Why You Shouldn't Ask For A Pay Rise, According To The Governor Of The Bank Of England

Andrew Bailey said his advice was "painful" but necessary to prevent an even harder road ahead.
Bad time to ask for a pay rise?
DAN KITWOOD via Getty Images
Bad time to ask for a pay rise?

News of the sky-rocketing energy prices devastated millions of Brits this week.

The energy regulator Ofgem announced that its new cap was going to be 54% starting from April 1, meaning people on fixed tariffs will need to pay near to £2,000 just for gas and electricity. That’s an extra £693 a year on energy bills.

While the cost of living goes up, wages are staying put, meaning people have less money to deal with household basics.

In fact, the UK is on course to endure two more decades of stagnant wages, expected to earn less in 2026 than in 2008, according to recent analysis by the Office for Budget Responsibility.

It might seem natural to seek out a higher income to offset the ever-increasing costs of living. However, the governor of the Bank of England says to ask for a pay rise now is to cause further economic decline.

Andrew Bailey, who earned £575,538 including pension in the year from March 2020 (18 times the national average of £31,772), has encouraged people not to expect higher salaries and admitted the UK faces a ‘difficult period’ ahead.

This comes after the Bank of England announced an increase in interest rates, from 0.25% to 0.5% on Thursday, saying it expects prices to climb faster than pay.

When you consider all the new price hikes – the energy cap, higher tax contributions through NI, weak earnings compared to inflation – we’re seeing the biggest fall in disposable income that we’ve ever seen since records began.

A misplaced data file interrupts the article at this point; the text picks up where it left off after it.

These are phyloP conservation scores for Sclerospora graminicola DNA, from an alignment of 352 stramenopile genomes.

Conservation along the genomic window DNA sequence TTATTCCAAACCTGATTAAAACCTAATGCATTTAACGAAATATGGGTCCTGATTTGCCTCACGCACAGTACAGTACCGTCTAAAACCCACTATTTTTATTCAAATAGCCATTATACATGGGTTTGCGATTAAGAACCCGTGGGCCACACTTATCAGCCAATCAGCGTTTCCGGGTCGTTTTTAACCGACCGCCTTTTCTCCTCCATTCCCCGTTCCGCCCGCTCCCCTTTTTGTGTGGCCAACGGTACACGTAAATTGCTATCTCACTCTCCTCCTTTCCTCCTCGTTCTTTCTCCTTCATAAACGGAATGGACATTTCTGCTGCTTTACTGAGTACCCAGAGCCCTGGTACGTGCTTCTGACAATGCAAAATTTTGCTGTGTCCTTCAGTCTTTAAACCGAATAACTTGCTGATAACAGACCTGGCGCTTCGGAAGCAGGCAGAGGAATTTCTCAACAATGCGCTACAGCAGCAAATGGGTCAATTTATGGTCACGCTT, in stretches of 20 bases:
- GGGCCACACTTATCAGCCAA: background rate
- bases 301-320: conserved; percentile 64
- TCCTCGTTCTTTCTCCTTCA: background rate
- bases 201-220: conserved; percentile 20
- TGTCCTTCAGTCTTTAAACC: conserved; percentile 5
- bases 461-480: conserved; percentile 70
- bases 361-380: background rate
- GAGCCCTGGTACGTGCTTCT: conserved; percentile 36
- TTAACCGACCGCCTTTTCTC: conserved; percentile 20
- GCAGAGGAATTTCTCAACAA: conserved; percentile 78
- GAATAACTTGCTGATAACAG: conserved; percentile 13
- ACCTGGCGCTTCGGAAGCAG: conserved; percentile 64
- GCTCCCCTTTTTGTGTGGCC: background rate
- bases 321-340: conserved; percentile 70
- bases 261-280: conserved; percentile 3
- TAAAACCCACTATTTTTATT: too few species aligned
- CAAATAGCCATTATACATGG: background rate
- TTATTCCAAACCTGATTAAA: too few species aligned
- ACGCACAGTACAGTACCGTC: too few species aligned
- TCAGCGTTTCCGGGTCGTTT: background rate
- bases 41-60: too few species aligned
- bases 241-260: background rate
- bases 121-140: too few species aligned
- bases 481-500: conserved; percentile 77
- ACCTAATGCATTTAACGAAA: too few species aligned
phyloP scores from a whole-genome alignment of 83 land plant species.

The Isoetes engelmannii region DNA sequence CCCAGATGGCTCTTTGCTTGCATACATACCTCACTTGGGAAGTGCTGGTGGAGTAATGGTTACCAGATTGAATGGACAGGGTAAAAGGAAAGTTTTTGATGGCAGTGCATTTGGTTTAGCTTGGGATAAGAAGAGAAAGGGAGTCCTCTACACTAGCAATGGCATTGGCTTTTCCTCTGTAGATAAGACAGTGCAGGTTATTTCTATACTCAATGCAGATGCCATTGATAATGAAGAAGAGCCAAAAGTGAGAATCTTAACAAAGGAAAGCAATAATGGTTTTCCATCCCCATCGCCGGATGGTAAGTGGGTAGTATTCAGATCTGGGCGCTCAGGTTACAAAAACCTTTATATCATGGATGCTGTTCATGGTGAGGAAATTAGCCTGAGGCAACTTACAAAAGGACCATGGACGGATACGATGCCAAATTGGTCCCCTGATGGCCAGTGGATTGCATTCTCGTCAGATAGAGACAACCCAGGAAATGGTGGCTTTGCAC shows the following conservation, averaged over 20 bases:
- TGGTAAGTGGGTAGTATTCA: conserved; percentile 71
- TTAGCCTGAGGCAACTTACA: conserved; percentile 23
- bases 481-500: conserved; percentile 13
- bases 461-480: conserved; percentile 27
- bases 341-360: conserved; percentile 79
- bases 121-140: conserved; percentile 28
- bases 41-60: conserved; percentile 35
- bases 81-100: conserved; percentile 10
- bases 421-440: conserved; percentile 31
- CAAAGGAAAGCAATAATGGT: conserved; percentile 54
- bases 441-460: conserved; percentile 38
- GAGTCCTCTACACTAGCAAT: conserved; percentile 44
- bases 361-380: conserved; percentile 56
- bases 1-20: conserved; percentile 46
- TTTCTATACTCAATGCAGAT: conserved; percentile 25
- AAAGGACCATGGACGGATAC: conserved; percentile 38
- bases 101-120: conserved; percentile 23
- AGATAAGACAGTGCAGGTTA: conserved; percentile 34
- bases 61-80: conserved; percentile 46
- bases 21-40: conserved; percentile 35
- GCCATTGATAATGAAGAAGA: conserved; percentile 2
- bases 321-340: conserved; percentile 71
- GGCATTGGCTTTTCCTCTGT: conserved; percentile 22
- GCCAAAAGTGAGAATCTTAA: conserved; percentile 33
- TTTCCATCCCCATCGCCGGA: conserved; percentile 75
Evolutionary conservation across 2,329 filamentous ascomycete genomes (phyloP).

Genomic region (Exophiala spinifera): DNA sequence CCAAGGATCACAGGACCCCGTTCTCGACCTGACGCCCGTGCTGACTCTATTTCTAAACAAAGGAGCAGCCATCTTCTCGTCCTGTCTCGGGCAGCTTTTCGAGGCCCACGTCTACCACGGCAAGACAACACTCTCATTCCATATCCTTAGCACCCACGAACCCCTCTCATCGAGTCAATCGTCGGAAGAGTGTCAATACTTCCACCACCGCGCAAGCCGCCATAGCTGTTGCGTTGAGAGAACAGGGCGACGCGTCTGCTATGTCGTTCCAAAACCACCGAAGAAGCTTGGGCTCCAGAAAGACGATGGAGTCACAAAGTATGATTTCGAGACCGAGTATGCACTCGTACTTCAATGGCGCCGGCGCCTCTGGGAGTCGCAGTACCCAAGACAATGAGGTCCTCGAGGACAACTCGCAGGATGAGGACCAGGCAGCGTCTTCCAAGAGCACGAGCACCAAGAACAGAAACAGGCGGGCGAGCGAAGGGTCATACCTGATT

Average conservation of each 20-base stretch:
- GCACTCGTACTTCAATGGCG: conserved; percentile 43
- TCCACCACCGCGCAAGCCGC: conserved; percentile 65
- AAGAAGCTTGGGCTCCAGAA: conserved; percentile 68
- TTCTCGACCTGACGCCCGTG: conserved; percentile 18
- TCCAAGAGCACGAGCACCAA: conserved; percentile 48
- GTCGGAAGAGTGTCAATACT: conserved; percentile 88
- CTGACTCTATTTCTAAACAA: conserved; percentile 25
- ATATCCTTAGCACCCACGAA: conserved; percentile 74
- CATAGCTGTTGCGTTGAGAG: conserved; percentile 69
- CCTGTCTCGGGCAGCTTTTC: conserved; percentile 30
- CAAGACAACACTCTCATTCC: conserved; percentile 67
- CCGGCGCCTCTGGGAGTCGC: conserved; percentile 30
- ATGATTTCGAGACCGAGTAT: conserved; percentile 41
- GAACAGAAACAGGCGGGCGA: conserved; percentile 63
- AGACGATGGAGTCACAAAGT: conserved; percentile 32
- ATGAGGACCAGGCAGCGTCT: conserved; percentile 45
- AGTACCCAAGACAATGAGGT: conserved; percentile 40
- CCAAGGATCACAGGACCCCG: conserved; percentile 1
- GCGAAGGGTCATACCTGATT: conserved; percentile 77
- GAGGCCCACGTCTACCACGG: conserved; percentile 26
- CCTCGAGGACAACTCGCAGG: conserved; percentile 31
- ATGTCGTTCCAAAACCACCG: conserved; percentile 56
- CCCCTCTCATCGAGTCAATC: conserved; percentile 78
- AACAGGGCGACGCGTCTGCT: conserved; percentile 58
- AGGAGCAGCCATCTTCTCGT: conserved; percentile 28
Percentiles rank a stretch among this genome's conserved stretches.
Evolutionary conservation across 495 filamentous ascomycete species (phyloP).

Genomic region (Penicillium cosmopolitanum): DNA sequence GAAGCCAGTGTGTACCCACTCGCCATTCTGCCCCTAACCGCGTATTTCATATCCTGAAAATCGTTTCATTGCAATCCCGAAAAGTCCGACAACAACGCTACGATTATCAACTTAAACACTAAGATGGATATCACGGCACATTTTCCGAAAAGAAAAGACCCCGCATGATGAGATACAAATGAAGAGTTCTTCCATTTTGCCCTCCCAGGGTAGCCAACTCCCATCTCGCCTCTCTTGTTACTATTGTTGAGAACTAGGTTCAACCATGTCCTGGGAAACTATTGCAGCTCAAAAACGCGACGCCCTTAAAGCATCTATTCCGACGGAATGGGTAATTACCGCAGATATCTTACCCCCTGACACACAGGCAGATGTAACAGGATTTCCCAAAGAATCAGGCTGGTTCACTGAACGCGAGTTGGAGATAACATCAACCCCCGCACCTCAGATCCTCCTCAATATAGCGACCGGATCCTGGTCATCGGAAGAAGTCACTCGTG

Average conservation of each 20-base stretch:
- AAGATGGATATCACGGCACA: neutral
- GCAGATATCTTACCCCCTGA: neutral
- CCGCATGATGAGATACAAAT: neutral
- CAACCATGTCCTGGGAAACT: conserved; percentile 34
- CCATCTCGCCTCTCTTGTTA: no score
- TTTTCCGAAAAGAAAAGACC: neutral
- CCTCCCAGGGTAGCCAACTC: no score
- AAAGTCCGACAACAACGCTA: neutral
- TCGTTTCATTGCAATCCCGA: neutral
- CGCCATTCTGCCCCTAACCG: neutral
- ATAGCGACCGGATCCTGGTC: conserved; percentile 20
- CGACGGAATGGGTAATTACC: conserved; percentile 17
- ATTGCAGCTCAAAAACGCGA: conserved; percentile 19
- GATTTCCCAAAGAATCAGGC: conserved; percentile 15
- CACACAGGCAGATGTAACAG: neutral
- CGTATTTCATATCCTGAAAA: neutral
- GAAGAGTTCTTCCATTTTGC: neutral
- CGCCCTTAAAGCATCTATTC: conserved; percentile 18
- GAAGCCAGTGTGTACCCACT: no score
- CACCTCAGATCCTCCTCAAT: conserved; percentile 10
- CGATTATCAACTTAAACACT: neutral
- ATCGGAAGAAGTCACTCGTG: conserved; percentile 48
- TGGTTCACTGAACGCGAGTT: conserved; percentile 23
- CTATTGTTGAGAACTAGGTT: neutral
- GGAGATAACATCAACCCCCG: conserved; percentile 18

So it’s no wonder Bailey’s words feels hard to swallow for many.

The Bank of England governor said it was “painful” to offer this advice but that it was needed to ensure prices don’t spiral out of control.

The reasoning: if staff are demanding higher salaries, employers will need to compensate for those extra costs by raising the price of goods and services even further, causing an inflation spiral. It costs a company more to pay their employers more, so they would look to pass the onus on to consumers.

Asked by the BBC, if people shouldn’t ask for a pay rise, Bailey said: “Broadly, yes – in the sense of saying: we do need to see a moderation of wage rises. That’s painful. I don’t want to in any sense sugar that message, it is painful. But we need to see this in order to get through the problem more quickly.

“I’m not saying ‘don’t give your staff a pay rise’ – this is about the size of it.”

When pushed on whether this message – and the bank’s increased interest rates – will cause a further squeeze on households, he replied: “It is a hard message but if we don’t take this action it will be worse.”